Traffic Rules and Regulations of the City of New York §4-03(a)(1)(i) provides “…vehicles turning right or left, shall yield the right of way to other vehicles and to pedestrians lawfully within the intersection or an adjacent crosswalk…” Many times, motorists make left turns onto a roadway without looking and seeing whether there are approaching vehicles, bicyclists or pedestrians entering the intersection, causing serious accidents.
The Appellate Division, Second Department is often faced with cases involving pedestrians or bicyclists struck by motor vehicles. Recently, just this year, the Appellate Division decided France Herly Bien-Aime v. Clare, —N.Y.S.2d—, 2015 NY Slip Op 00713 (2nd Dept., 1-28-2015) and Tsang v. New York City Transit Authority, —N.Y.S.2d—, 2015 NY Slip Op 00875 (2nd Dept., 2-4-2015)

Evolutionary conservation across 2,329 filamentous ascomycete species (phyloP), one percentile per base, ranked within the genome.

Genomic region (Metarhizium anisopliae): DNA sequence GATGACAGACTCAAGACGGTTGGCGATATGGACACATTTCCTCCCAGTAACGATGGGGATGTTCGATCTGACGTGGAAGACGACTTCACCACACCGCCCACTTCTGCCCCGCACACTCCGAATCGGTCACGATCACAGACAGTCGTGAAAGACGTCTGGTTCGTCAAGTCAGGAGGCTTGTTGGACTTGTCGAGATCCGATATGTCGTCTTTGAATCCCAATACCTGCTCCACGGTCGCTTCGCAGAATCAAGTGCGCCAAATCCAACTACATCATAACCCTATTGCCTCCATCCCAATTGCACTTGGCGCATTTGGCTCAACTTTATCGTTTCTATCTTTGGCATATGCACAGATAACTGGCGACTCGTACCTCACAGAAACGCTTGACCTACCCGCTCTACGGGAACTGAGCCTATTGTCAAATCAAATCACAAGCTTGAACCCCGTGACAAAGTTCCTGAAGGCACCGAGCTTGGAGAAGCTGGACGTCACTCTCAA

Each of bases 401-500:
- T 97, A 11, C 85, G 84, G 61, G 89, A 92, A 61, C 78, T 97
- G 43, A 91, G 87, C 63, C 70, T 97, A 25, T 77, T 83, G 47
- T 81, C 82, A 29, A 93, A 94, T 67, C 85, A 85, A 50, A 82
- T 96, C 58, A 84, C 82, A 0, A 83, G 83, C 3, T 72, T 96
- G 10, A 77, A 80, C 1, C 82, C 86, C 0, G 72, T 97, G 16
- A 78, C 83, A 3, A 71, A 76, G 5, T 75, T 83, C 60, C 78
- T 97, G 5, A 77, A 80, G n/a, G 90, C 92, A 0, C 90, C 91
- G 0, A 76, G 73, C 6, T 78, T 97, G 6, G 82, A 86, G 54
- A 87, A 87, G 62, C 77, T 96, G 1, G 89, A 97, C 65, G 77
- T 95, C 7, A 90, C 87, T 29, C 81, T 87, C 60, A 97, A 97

In France, supra, the plaintiff was a pedestrian struck by a vehicle driven by the defendant as she walked across Bedford Avenue, at its intersection with Parkside Avenue, in Brooklyn. The plaintiff testified she stopped at the intersection before stepping onto the street. During that time, she observed traffic and saw the pedestrian “WALK” signal in her favor before entering the street and crossing over Bedford Avenue within the marked crosswalk. She testified she was more than halfway across the street, closer to the other side and still within the crosswalk, when she was struck on the right side by the defendant’s vehicle as it made a left turn into the intersection causing her to fall. The France Court found, based on plaintiff’s testimony, that she entered the intersection after exercising due care. The defendant motorist testified he did not remember looking for any pedestrians crossing the street when he was stopped on Parkside Avenue before making the left turn onto Bedford Avenue. He also testified he did not see the plaintiff pedestrian at any time before the accident, until he saw her on top of his vehicle’s hood, even though there was nothing obstructing his view of the roadway. The France Court granted plaintiff’s motion for summary judgment on the issue of liability and found the defendant failed to raise a triable issue of fact as to whether the plaintiff pedestrian was comparatively at fault for the happening of the accident.